Schools and hospitals built with reinforced autoclaved aerated concrete (Raac) pose “no immediate risk to safety”, an SNP minister has insisted – as he failed to rule out whether council homes could also pose issues.

Scottish Government Wellbeing Economy Secretary, Neil Gray, said investigations are still taking place to assess the scale of buildings in Scotland containing the collapse-risk concrete.

He defended his government not taking any action yet to close schools that contain Raac, as has been done by the UK Government south of the Border.

Read more: Yousaf: No plans to close Scottish schools with Raac ‘at this stage’

His government has confirmed the lightweight concrete is present in at least 35 schools in Scotland, with local authorities checking which other buildings it was used on, including hospitals and social housing.

Speaking on BBC Scotland’s The Sunday Show programme, Mr Gray said: “At the moment, there is no immediate risk to people using these buildings.

"That is why we continue to support our local authority partners, NHS boards and others, that have Raac in their buildings to ensure that remains the case, and if there are issues to be resolved, that mitigations are taken to ensure people’s safety.”

Asked whether all buildings have been inspected, given the Scottish Government was warned about the potential issue months ago, Mr Gray said the “investigations are ongoing”.

The issue came to light after the UK Government confirmed 104 schools in England will close due to the presence of the material, which was linked to the collapse of a primary school roof in Kent in 2018.

Read more: Scotland education: Collapse risk concrete present at 35 schools

The concrete was used from the 1950s until the mid-1990s, with the Institute of Structural Engineers saying it will only need to be replaced if it is considered to be of poor condition and at high-risk of collapse.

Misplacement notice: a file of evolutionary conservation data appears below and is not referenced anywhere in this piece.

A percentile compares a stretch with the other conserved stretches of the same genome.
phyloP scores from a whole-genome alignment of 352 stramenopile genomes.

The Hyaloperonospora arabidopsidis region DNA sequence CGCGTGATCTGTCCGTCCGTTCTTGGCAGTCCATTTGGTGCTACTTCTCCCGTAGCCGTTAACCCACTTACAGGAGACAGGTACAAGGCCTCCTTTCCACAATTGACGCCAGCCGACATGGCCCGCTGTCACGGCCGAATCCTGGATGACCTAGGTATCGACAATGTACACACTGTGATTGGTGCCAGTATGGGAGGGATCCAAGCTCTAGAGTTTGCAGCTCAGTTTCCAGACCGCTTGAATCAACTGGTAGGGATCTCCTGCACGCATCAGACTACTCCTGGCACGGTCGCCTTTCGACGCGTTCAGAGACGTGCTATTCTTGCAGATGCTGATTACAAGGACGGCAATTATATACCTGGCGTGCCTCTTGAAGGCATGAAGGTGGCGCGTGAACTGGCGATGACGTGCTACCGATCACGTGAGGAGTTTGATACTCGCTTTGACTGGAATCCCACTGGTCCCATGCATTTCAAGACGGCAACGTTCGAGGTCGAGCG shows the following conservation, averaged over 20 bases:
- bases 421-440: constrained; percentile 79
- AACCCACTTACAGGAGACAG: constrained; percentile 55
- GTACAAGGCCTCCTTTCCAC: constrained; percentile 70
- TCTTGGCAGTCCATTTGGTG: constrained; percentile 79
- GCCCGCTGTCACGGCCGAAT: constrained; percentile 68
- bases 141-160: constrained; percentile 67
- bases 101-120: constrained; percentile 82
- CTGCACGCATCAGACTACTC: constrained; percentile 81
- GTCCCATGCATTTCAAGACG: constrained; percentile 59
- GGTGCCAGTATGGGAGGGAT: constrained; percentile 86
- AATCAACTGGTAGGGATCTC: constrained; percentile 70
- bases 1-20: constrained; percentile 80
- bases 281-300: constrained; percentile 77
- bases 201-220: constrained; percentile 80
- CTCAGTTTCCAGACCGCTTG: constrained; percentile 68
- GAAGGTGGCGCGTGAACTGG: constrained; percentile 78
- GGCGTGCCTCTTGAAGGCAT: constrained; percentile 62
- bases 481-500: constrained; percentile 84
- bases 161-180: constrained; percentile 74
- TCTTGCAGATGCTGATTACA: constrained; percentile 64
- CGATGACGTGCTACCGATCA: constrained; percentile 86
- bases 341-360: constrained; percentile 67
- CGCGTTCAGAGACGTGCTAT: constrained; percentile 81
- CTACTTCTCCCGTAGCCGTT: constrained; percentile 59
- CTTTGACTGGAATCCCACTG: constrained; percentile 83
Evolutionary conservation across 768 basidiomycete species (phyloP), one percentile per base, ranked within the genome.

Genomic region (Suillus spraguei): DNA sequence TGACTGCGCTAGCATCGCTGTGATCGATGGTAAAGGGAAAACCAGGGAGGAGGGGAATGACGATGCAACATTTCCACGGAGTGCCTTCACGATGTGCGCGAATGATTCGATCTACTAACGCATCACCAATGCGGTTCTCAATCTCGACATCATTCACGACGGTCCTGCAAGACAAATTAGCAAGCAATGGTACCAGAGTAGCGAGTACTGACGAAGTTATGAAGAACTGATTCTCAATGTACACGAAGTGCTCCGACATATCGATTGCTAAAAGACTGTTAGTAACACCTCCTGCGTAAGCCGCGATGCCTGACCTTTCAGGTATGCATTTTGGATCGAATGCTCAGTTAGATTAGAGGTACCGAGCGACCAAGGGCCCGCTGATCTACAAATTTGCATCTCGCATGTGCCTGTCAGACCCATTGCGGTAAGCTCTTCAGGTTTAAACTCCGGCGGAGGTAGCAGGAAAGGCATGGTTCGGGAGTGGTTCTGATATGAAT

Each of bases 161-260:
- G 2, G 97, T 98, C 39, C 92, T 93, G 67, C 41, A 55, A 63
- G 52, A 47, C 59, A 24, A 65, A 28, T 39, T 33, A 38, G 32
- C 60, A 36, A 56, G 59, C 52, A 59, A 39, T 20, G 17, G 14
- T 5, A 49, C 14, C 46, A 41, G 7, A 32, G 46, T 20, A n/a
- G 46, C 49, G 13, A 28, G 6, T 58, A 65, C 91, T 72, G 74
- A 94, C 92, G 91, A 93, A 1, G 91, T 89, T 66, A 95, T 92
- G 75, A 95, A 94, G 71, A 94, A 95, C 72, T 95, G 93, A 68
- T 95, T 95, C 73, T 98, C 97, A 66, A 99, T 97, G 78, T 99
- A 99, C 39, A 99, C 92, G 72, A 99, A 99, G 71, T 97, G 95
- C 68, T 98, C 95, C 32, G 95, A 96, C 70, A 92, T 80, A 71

Mr Gray insisted “there is no reason to believe that the safety concern has changed in the previous weeks”.

He added: “Obviously there are checks ongoing, including intrusive checks, because obviously some of this material is going to be deep into the structure of buildings. Some of that takes time to carry out.”

The cabinet secretary was asked if the UK Government was “over-reacting” after shutting schools and colleges that could pose a risk when the Scottish Government has not taken the same action.

He said: “The UK Government have got to make their own assessment.

“We have taken ours based on the work that we are doing with out local authority partners, our NHS stakeholders.

“But my obvious issue here is about making sure the ongoing safety of the buildings, the ongoing safety of people using them – and there is no immediate risk to people using those buildings.

“Any mitigations that are required to be done, will be done by our local authority partners and NHS boards etc.”

First Minister Humza Yousaf said on Saturday that Scottish ministers have no plans to close affected schools “at this stage”.

Read more: Ninewells in Dundee is among the buildings with aerated concrete

Local authorities will be expected to prioritise remedial work where the concrete is found in public buildings, including room or building closures and the use of temporary modular provision for school pupils.

Scottish LibDem leader Alex Cole-Hamilton has today called on the Scottish Government to set out an immediate plan for letting private property owners know about the risks posed by Raac.

Scottish Government Housing Minister Paul McLennan has said that “building safety is a matter for the building owner”, while Green minister Patrick Harvie said that “maintaining the safety of buildings is the responsibility of building owners", including "responsibility for any assessment of the presence of reinforced autoclaved aerated concrete in private sector buildings”.

Mr Cole-Hamilton said: “It’s not good enough for the Scottish Government to simply say that it’s a matter for business owners to ensure their premises are safe.

“If concrete beams in a block of flats collapse the idea the government could simply go “that’s not our problem” is ridiculous.

“This concrete was in use for decades. We need an immediate government plan for notifying property owners about what to look out for and clear standards set for what a dangerous property looks like and what action needs to be taken.”

Mr Gray was asked whether council housing built in the 1950s and 1960s could also contain Raac.

He said: “We are working with all organisations that there is a potential for Raac to be present to ensure that they are taking the necessary action to ensure that they understand what is in the buildings – but also to take a risk-based assessment.”

The senior minister stressed investigations would provide “a widespread understanding of where Raac is”, adding that it was “an ongoing process”.

Mr Gray said that speculation any Raac structures that could collapse may release asbestos will form “part of the desk-based assessments that are taking place”.